Regional towns to get boost, as Hobart leads higher home prices: Savanth Sebastian

Regional towns to get boost, as Hobart leads higher home prices: Savanth Sebastian
Regional towns to get boost, as Hobart leads higher home prices: Savanth Sebastian

GUEST OBSERVER

The CoreLogic RP Data Home Value Index of capital city home prices rose by 0.5 percent in February after a 0.9 percent lift in January. Home prices were up by 7.6 per cent over the year to February.

Dwelling prices rose in six of the eight capital cities in February.

The Performance of Manufacturing index rose by 2 points to 53.5 in February – a near six year high. A reading above 50.0 indicates that the sector is expanding. Production, new orders and exports lifted in February

The economic data continues to surprise on a positive note. The manufacturing sector is now expanding at the fast pace in almost six years. And when it comes to home prices it is a case of modest strength – but more encouragingly price growth is more spread out and not just Sydney and Melbourne centric.

Dwelling prices rose in six of the eight capital cities. But the lift in home prices in Hobart, Adelaide and Brisbane was the icing on the cake. In fact home prices in Hobart have now lifted by 8.5 per cent in the past three months. It seems investors and home buyers are shifting away from the traditional growth markets of Sydney and

Melbourne and looking for more attractively-priced property in other cities.

It is still early days but the perfect outcome would be if the majority of regional areas recorded a lift in dwelling values. The “Rest of State” price index lifted by 0.6 per cent in February, although annual growth is still subdued at 2.2 per cent. This highlights the issues facing policymakers in attempting to manage a very diverse housing market. What we would expect to see is the lift in capital city house prices continues to filter out across the regional towns over the next 12-24 months.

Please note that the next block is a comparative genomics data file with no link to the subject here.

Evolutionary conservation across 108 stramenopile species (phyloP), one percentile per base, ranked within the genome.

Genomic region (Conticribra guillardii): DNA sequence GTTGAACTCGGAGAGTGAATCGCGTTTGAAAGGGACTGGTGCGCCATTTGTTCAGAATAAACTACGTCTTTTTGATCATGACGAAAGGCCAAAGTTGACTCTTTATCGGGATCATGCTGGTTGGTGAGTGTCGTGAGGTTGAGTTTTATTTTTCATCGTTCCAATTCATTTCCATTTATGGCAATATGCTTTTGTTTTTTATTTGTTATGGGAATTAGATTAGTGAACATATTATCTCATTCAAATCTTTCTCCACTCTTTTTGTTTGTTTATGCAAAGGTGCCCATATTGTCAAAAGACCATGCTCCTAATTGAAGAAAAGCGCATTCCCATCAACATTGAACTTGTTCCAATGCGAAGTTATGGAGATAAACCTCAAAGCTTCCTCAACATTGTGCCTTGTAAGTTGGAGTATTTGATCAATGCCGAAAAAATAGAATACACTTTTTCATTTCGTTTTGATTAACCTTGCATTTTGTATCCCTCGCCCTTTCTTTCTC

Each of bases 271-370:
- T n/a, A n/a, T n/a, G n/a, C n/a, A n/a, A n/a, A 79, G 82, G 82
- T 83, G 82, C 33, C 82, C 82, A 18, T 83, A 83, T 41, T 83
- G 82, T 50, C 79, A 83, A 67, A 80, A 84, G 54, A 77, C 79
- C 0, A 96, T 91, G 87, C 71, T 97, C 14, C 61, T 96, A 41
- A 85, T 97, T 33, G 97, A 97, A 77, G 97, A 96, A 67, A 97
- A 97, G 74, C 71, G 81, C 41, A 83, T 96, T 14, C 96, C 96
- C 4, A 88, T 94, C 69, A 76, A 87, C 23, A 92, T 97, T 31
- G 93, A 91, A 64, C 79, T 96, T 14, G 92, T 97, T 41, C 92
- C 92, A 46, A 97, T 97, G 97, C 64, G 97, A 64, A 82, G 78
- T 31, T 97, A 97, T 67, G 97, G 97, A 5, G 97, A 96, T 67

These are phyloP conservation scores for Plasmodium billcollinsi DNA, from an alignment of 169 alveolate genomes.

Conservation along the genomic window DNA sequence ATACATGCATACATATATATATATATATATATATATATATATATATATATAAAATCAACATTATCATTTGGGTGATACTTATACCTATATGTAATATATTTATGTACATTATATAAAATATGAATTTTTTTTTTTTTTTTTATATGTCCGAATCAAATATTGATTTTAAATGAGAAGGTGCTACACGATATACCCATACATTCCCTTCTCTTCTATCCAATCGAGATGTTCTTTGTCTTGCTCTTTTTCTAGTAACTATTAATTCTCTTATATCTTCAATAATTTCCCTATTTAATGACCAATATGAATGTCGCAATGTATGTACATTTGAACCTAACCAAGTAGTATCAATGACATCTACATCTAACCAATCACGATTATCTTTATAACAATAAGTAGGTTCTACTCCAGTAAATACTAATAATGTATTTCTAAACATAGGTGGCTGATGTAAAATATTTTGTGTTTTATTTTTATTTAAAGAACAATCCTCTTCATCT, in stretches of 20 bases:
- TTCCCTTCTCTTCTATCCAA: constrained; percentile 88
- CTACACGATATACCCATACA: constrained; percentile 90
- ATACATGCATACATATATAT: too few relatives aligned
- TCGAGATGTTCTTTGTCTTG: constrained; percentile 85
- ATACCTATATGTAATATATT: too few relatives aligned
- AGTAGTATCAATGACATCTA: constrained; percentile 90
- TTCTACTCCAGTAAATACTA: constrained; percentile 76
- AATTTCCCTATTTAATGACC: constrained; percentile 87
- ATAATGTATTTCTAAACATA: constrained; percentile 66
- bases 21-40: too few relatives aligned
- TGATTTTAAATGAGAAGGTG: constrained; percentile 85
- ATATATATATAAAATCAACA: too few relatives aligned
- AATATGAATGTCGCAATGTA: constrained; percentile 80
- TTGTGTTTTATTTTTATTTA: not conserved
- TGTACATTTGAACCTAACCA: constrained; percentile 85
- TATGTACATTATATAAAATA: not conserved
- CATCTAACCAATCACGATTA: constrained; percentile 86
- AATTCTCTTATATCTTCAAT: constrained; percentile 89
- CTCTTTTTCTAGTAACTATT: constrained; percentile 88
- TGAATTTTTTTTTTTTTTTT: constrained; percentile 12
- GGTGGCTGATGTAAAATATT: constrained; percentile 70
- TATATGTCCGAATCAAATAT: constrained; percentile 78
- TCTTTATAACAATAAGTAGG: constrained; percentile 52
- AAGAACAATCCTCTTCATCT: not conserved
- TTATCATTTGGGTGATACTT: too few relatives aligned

The consolidation in home prices is unlikely to see home building dry up. There is a record pipeline of dwelling approvals that suggest a lot of building work will take place over the next two years - supportive of a lift in activity levels over the medium term.

The rebalancing effect across the economy continues to take place. Manufacturing activity has now expanded for eight consecutive months – marking the longest streak in ten years. More importantly the sub-indices like, production, new orders and exports, are showing a credible lift. No doubt the weaker Australian dollar will continue to support the sector. In addition low resource prices – particularly for oil - are keeping down input costs and also providing a boost to the sector.

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Regional towns to get boost, as Hobart leads higher home prices: Savanth Sebastian

The latest data should ensure that the Reserve Bank continues to remain on the interest rate sidelines. If a rate cut was to take place it would be as a result of a downturn in the global economy rather than domestic economic conditions.

What do the figures show?

Home prices